London is on track to present a world-class Olympics, according to Serbia’s Olympic sports chief who toured the purpose-built venues and village at the new Olympic Park, last week. Venues, transport and infrastructure are working well, said Professor Branislav Jevtić, Chef de Mission of the Serbian Olympic Committee, who met with W!LD RooSTeRduring his visit to London.
Prof Jevtić joined the Serbian squad at the International Basketball Invitational, as part of the London Prepares test series. Serbia triumphed over Great Britain, Croatia and China, but lost to Australia and France in the inaugural event at the Olympic Basketball Arena.
As an example of London’s preparedness for the Olympics, last week’s international basketball test event was a triumph, said Prof Jevtić.
Serbia will be celebrating its London 2012 Olympic centenary with the launch of a charming new team mascot. Award-winning Belgrade designer Ivan Aran secured the honour of creating the Serbian team’s national mascot in a public competition run by the Serbian Olympic Committee.
His winning design was Srećko (Lucky), a cute brown and white baby bird that will be seen in various sporting get-ups, including a waterpolo hat, judo robes and as a slightly punch-drunk boxer. The inspiration for this mascot was the griffon vulture, a protected species that is found mostly in Southern Serbia. It is not quite the more familiar Serbian eagle – but close enough.
Prior to my first visit to the Balkans, I was warned that I might find it difficult to spend any length of time there. Thankfully, I ignored their words – as I have a habit of doing – and jumped on a plane. That was five years ago and I have returned nearly twenty times.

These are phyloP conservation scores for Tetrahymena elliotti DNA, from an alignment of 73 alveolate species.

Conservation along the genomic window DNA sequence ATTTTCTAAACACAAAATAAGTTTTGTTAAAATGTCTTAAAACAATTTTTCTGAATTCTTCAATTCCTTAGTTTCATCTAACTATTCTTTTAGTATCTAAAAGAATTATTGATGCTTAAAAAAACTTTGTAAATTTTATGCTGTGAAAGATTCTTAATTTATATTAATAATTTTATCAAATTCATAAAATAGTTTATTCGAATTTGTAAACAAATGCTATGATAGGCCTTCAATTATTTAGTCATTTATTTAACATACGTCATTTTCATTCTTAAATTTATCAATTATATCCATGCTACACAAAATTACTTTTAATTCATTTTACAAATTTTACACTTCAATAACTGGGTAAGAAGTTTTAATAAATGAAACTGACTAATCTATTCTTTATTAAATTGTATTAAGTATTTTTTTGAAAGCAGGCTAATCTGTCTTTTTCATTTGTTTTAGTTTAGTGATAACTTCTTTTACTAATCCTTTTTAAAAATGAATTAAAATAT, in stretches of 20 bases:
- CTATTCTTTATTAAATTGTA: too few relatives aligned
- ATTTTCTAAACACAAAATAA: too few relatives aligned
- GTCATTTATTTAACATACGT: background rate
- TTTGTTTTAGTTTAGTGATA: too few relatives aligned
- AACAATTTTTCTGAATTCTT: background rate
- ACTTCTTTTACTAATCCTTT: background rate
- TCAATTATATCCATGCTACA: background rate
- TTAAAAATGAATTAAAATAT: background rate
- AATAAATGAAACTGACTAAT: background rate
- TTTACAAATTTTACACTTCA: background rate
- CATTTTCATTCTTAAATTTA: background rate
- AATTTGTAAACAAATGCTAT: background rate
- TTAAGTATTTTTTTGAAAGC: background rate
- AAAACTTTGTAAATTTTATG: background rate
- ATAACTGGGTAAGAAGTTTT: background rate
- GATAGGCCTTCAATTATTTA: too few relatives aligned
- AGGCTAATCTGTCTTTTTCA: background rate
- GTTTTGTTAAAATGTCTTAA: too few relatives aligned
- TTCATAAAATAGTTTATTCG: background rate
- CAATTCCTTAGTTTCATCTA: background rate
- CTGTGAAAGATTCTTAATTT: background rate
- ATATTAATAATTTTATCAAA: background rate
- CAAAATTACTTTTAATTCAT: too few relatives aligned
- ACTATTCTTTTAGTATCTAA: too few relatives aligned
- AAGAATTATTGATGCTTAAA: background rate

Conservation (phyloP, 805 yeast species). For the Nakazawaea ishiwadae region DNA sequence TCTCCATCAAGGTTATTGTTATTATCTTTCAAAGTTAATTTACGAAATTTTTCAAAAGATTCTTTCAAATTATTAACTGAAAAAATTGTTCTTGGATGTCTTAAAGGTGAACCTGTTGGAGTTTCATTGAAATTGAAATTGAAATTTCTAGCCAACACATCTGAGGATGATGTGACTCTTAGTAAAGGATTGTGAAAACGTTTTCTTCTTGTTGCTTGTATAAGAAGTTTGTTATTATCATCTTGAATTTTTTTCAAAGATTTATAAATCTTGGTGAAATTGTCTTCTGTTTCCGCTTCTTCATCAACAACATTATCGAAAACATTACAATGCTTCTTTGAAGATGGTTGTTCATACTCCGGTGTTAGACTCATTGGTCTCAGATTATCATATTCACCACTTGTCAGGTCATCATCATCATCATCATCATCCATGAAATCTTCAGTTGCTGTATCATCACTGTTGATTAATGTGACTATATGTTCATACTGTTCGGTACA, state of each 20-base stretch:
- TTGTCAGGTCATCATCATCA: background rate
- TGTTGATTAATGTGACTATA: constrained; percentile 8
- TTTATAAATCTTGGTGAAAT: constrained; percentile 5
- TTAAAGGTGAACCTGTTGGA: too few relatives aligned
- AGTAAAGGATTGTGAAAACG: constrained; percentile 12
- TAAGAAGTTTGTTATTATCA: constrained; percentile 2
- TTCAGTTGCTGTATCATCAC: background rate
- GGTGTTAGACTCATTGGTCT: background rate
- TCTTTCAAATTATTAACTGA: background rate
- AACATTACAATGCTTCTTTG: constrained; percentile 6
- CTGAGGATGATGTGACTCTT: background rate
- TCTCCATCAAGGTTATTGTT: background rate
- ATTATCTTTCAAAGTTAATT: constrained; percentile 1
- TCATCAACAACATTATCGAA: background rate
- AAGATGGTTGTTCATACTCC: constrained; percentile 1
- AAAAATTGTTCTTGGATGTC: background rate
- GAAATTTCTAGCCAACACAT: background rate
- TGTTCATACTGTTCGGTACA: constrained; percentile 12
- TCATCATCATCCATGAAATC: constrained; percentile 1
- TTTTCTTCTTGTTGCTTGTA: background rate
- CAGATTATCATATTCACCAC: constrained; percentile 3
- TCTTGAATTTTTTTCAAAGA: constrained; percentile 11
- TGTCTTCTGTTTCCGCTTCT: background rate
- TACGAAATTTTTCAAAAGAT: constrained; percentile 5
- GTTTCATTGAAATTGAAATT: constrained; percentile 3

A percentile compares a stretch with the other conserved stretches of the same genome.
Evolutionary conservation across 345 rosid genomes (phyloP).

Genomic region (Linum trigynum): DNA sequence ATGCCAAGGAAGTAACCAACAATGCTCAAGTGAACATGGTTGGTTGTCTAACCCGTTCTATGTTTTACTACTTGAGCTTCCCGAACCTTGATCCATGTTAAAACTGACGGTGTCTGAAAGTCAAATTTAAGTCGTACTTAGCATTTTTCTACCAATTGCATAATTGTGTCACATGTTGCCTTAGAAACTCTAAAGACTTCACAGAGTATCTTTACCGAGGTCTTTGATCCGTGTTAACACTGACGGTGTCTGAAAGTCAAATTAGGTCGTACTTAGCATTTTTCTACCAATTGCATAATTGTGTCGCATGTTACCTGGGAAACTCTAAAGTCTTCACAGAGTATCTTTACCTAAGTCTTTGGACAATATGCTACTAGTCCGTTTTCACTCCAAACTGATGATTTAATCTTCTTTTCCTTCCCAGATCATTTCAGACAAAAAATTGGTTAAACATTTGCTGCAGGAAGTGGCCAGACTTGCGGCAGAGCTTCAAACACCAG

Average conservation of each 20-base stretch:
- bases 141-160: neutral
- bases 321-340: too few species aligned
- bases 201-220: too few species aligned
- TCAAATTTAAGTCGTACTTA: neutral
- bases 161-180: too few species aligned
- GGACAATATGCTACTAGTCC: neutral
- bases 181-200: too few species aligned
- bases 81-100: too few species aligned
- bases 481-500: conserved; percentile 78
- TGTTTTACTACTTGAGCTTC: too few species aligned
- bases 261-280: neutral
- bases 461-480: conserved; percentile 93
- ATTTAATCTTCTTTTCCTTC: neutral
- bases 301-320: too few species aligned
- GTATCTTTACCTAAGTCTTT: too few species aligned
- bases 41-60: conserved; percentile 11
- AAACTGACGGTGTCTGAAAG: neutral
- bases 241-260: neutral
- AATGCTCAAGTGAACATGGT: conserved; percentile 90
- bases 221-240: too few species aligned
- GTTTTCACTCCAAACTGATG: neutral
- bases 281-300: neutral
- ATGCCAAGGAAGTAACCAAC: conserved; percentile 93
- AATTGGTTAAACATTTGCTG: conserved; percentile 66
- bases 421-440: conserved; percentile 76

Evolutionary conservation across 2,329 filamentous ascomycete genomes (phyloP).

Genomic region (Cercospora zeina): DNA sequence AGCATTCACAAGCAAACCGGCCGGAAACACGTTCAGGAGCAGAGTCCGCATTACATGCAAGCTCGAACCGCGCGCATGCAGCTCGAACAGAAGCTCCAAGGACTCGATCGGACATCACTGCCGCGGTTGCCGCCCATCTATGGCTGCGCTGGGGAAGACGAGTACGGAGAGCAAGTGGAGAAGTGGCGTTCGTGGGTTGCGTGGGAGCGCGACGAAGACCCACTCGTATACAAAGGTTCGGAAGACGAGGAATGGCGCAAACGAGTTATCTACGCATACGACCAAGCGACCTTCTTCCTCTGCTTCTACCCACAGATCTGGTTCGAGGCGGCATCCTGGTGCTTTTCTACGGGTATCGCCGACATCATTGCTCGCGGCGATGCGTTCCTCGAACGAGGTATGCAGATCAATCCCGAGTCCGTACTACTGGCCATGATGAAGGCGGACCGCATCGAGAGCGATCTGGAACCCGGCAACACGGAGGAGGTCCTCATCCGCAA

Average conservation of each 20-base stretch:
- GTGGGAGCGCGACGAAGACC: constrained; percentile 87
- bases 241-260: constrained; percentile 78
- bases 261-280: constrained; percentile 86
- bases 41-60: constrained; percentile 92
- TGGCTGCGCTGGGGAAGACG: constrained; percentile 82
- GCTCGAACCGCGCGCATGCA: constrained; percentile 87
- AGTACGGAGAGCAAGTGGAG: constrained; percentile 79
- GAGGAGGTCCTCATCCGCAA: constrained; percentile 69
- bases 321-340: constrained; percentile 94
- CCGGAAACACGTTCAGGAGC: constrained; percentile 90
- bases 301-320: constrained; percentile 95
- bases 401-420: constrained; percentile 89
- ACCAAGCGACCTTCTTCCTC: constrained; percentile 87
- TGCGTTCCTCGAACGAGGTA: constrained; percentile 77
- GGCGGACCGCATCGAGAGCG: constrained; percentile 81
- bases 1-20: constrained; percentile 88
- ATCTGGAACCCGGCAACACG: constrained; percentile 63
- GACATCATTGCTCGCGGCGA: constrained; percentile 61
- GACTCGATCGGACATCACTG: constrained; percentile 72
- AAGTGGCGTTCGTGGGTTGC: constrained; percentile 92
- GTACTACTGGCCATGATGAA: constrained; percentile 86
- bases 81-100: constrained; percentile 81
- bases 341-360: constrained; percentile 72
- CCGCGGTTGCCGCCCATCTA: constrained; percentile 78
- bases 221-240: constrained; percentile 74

Their words of caution were not related to the usual issues. They were because I do not eat meat. They believed that the Serbs’ meat-rich fare would leave me on a diet of cucumber and tomato (which wouldn’t be so bad, as Serbia has some of the best produce I have ever tasted).
Learning a new language gets more difficult as the years go by. I am living proof of that belief. It is widely accepted that the mind is more attuned to study during youth and, dare I confess, I hung up my school bag a few years back.
Do not get me wrong, I am far from being in my dotage, but I can testify that it is harder now than in my teens to learn lists of vocabulary or pick up the idiosyncrasies of grammar. To illustrate this, let me outline my well-intentioned attempts to learn Serbian, with its grammatical minefield. It is not a pretty story and, as yet, it does not have a particularly happy ending. But I am working on that.